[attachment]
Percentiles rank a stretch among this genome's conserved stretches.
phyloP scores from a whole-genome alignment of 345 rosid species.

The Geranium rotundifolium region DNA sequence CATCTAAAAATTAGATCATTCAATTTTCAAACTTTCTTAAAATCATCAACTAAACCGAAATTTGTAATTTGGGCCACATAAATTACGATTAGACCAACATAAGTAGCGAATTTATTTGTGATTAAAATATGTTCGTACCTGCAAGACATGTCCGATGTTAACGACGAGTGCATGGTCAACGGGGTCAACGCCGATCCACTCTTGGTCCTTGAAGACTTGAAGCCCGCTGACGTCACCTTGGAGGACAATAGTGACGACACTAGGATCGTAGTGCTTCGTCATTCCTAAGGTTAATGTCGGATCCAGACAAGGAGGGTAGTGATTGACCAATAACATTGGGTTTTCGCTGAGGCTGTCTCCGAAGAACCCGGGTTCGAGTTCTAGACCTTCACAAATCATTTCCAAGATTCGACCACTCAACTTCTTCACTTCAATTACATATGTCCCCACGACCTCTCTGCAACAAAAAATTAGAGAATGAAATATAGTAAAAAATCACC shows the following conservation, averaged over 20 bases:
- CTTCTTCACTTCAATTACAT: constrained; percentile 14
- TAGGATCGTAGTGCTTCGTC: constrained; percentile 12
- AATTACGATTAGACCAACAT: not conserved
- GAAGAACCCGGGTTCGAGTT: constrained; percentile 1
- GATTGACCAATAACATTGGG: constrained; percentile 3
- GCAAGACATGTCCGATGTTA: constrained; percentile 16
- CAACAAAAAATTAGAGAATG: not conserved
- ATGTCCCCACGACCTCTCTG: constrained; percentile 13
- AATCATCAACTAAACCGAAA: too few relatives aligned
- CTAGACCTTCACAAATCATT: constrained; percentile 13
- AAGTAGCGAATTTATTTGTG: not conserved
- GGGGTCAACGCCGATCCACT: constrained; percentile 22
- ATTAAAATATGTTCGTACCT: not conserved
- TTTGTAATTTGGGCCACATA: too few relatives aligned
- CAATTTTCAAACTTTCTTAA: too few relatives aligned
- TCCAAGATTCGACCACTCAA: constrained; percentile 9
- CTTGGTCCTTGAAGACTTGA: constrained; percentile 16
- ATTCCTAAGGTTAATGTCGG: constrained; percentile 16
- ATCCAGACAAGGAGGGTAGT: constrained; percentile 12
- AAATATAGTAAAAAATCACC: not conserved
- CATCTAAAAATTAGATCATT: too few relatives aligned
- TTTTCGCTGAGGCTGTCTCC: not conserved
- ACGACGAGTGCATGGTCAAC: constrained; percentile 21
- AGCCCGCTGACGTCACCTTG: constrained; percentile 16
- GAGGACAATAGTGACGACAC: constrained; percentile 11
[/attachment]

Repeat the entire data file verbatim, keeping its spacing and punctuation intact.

Percentiles rank a stretch among this genome's conserved stretches.
phyloP scores from a whole-genome alignment of 345 rosid species.

The Geranium rotundifolium region DNA sequence CATCTAAAAATTAGATCATTCAATTTTCAAACTTTCTTAAAATCATCAACTAAACCGAAATTTGTAATTTGGGCCACATAAATTACGATTAGACCAACATAAGTAGCGAATTTATTTGTGATTAAAATATGTTCGTACCTGCAAGACATGTCCGATGTTAACGACGAGTGCATGGTCAACGGGGTCAACGCCGATCCACTCTTGGTCCTTGAAGACTTGAAGCCCGCTGACGTCACCTTGGAGGACAATAGTGACGACACTAGGATCGTAGTGCTTCGTCATTCCTAAGGTTAATGTCGGATCCAGACAAGGAGGGTAGTGATTGACCAATAACATTGGGTTTTCGCTGAGGCTGTCTCCGAAGAACCCGGGTTCGAGTTCTAGACCTTCACAAATCATTTCCAAGATTCGACCACTCAACTTCTTCACTTCAATTACATATGTCCCCACGACCTCTCTGCAACAAAAAATTAGAGAATGAAATATAGTAAAAAATCACC shows the following conservation, averaged over 20 bases:
- CTTCTTCACTTCAATTACAT: constrained; percentile 14
- TAGGATCGTAGTGCTTCGTC: constrained; percentile 12
- AATTACGATTAGACCAACAT: not conserved
- GAAGAACCCGGGTTCGAGTT: constrained; percentile 1
- GATTGACCAATAACATTGGG: constrained; percentile 3
- GCAAGACATGTCCGATGTTA: constrained; percentile 16
- CAACAAAAAATTAGAGAATG: not conserved
- ATGTCCCCACGACCTCTCTG: constrained; percentile 13
- AATCATCAACTAAACCGAAA: too few relatives aligned
- CTAGACCTTCACAAATCATT: constrained; percentile 13
- AAGTAGCGAATTTATTTGTG: not conserved
- GGGGTCAACGCCGATCCACT: constrained; percentile 22
- ATTAAAATATGTTCGTACCT: not conserved
- TTTGTAATTTGGGCCACATA: too few relatives aligned
- CAATTTTCAAACTTTCTTAA: too few relatives aligned
- TCCAAGATTCGACCACTCAA: constrained; percentile 9
- CTTGGTCCTTGAAGACTTGA: constrained; percentile 16
- ATTCCTAAGGTTAATGTCGG: constrained; percentile 16
- ATCCAGACAAGGAGGGTAGT: constrained; percentile 12
- AAATATAGTAAAAAATCACC: not conserved
- CATCTAAAAATTAGATCATT: too few relatives aligned
- TTTTCGCTGAGGCTGTCTCC: not conserved
- ACGACGAGTGCATGGTCAAC: constrained; percentile 21
- AGCCCGCTGACGTCACCTTG: constrained; percentile 16
- GAGGACAATAGTGACGACAC: constrained; percentile 11